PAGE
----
Review: “Sour Soul” by Ghostface Killah and Badbadnotgood

Michael Williams

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Sour Soul by Ghostface Killah

Ghostface Killah might be hip-hop’s Stephen King. That is, if cross-medium comparisons are appropriate or descriptive. Nah’mean? I’m not sure they are. I often flinch when I hear them. “X is the new Y!” No it’s not— each stands alone. But I will defend my statement. The dudes are storytellers—prolific ones. Not without flaw, but shit, you try producing something every year for multiple decades. Not just something, often many somethings. Ghostface has two more releases poised for 2015, after releasing “Sour Soul” on Tuesday. What have you done since New Year?

“Sour Soul” is Ghost’s collab with jazz trio Badbadnotgood. It is goodgoodnotbad. Maybe greatgreat, but definitely notbad. I expected so. Ghost never produces bad—it’s just not in his repertoire. Go listen to Wu-Tang Clan, at any point in Wu history, if you disagree. Report back. Always solid hip-hop. And Ghostface Killah is perhaps the most literary of rappers. I rarely hear him drop some inflated-ego shit. He has story arcs. He is Iron Man, after all. Life’s a comic book for Ghost.

Unlike most Ghost albums, “Sour Soul” is skimpy on guest appearances. But like all Ghost albums, those appearances are significant. He gives the other rapper their time. You can’t come from history’s greatest hip-hop collective and not be okay with sidelining frequently. This is why Kanye does well alone. He’d totally Beck Ghost. Nobody can Beck Ghost. Ghost is Beck, in hip-hop terms. Each album sounds different from the last release, but the songs are always congruent. I’ll guarantee that every drop this year will explore different themes and sounds—all will appeal to different demographics. All will be a different Ghost—like Tony Stark, he has several faces.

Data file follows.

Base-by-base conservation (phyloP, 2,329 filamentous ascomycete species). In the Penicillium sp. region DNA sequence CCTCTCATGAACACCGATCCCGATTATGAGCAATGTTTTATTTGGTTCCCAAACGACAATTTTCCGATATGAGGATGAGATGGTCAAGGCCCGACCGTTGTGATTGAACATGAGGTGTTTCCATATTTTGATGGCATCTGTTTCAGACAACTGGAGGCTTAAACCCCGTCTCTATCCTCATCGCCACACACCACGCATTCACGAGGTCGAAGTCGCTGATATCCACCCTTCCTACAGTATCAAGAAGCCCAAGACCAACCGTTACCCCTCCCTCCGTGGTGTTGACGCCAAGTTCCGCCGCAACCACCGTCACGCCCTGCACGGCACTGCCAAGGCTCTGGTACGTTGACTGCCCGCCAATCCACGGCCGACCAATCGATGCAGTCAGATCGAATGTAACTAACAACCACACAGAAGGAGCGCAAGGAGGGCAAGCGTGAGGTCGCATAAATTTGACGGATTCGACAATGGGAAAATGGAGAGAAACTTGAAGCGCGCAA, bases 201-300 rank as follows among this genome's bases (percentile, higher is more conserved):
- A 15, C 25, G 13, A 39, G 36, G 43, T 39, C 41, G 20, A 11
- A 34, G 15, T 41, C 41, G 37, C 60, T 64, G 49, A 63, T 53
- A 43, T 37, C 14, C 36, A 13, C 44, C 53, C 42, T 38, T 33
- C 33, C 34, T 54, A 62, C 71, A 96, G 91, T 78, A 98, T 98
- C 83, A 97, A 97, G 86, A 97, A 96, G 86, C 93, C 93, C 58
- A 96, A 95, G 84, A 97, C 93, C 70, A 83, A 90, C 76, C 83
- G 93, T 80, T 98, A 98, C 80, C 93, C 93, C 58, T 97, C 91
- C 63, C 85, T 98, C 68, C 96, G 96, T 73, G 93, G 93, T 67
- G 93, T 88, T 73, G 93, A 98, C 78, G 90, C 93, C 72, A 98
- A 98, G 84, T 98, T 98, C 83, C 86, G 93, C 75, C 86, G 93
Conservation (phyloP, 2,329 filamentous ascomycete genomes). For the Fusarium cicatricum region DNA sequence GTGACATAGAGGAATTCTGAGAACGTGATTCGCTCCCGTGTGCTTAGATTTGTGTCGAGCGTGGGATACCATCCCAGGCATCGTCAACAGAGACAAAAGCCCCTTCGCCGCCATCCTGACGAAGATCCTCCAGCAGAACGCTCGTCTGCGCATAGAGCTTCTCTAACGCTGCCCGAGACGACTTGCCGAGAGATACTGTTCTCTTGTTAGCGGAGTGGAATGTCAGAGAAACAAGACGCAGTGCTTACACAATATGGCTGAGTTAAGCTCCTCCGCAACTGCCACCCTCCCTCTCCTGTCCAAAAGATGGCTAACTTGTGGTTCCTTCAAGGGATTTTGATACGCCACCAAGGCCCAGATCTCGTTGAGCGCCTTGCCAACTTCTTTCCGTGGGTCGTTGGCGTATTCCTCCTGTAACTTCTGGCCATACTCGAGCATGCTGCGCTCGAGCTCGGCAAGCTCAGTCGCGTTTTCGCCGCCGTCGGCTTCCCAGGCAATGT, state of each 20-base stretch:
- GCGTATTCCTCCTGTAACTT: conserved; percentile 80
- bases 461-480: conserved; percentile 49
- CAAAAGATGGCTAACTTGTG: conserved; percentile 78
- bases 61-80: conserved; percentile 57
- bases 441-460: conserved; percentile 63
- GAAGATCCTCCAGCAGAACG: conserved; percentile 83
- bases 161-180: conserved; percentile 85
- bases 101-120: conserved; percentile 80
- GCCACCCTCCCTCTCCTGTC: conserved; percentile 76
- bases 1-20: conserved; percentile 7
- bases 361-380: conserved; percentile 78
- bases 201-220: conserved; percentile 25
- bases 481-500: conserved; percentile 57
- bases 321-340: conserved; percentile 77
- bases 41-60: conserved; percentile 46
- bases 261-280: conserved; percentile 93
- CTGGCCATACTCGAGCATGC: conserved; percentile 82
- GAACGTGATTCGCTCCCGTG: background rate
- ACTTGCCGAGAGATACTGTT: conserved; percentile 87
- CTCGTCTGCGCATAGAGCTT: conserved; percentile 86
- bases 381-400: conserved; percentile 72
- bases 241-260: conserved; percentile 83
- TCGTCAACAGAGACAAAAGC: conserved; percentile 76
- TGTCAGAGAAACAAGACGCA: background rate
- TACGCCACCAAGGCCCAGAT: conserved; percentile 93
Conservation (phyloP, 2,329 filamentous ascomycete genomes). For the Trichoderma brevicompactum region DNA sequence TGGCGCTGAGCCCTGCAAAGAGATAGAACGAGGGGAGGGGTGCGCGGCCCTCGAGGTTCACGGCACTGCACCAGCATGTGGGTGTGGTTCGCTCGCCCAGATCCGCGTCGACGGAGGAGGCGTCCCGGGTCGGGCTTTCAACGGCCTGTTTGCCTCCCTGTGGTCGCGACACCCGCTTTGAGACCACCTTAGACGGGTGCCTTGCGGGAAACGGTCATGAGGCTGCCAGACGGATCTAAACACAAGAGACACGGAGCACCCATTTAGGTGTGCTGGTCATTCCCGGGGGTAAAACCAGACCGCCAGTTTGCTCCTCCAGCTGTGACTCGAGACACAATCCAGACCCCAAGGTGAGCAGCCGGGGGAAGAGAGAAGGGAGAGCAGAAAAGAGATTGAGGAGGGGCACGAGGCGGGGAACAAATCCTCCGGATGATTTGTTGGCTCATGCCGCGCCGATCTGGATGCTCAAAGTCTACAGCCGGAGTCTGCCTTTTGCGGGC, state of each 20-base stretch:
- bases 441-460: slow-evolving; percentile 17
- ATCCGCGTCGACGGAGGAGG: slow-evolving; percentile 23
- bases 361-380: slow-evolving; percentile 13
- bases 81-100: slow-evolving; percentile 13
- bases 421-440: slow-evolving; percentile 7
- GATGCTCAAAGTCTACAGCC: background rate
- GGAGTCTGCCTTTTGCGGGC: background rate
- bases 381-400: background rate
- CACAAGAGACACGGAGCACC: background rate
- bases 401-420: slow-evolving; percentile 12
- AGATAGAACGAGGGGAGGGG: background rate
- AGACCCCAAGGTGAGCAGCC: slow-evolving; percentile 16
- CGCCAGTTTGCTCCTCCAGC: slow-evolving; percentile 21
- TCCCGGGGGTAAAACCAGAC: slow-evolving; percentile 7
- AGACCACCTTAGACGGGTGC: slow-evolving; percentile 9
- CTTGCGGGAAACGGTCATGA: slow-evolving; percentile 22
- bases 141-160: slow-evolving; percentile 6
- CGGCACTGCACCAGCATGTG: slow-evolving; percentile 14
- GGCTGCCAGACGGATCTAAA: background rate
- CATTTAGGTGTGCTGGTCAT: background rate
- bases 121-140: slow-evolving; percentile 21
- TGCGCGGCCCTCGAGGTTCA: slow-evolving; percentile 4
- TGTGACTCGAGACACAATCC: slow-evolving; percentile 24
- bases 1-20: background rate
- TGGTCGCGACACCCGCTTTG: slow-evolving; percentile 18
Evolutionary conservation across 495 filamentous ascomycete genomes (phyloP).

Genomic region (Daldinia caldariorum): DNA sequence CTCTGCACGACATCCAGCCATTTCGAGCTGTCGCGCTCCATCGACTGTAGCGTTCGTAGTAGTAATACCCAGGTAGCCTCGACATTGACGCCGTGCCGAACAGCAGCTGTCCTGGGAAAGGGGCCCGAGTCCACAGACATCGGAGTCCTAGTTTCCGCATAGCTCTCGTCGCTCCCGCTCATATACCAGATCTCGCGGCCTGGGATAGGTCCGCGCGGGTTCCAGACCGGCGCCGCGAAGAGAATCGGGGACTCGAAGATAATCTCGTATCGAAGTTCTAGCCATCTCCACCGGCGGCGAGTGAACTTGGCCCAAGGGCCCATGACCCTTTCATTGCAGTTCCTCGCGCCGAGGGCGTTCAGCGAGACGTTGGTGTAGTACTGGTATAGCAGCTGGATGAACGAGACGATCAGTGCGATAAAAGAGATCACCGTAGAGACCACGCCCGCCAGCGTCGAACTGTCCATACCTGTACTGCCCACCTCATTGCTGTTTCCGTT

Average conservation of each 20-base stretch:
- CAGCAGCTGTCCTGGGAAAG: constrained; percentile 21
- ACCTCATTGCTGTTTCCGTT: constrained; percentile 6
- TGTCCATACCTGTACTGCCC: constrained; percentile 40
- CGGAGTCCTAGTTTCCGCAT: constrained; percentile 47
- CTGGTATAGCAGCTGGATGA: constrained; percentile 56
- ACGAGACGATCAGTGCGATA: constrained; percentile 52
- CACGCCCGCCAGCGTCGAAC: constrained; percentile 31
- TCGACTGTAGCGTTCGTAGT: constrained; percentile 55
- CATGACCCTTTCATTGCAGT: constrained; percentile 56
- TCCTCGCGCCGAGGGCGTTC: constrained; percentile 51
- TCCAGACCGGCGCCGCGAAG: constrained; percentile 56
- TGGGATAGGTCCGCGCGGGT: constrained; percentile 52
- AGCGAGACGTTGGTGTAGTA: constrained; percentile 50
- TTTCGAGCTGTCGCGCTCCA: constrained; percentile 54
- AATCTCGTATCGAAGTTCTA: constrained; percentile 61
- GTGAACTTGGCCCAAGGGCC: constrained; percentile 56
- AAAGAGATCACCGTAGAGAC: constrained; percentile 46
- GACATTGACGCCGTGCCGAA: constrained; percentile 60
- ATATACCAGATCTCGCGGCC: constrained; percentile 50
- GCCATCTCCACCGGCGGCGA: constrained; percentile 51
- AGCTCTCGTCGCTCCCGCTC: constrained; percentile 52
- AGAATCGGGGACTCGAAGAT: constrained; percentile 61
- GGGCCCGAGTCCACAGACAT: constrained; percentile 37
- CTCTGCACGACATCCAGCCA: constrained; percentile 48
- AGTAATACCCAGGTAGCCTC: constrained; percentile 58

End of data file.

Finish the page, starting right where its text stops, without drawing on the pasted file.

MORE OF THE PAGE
I like to imagine critique time with Ghost, because I feel that every time a guest raps on his songs, that rapper is at their best. Example: Danny Brown, out of Detroit, has some lines on “Six Degrees.” I was scared to hear this. Danny’s hit or miss, but he hit here. And hard. Their styles are surprisingly complimentary. They both kind of yell at you. One senses topical authority from both. Ghost reminds you that he might be omnipotent. He might be God. His vocabulary is seemingly limitless. Yours will expand while he yells at you.

And the single, “Ray Gun,” speaks for itself, but I’d still like to speak. The superheroes: Ghostface and MF DOOM. Iron Man and Mr. Doom. The video invokes retro-noir-scifi. Like pimps from space. The fetishized pimps from cartoons where they don’t make the sex trafficking explicit, only implied, and that’s somehow okay. That’s what’s happening here, but even the social-justice-warrior in me didn’t care. The video’s still dope. And the song is permanent in my head. The whole album is a definite greatgreat.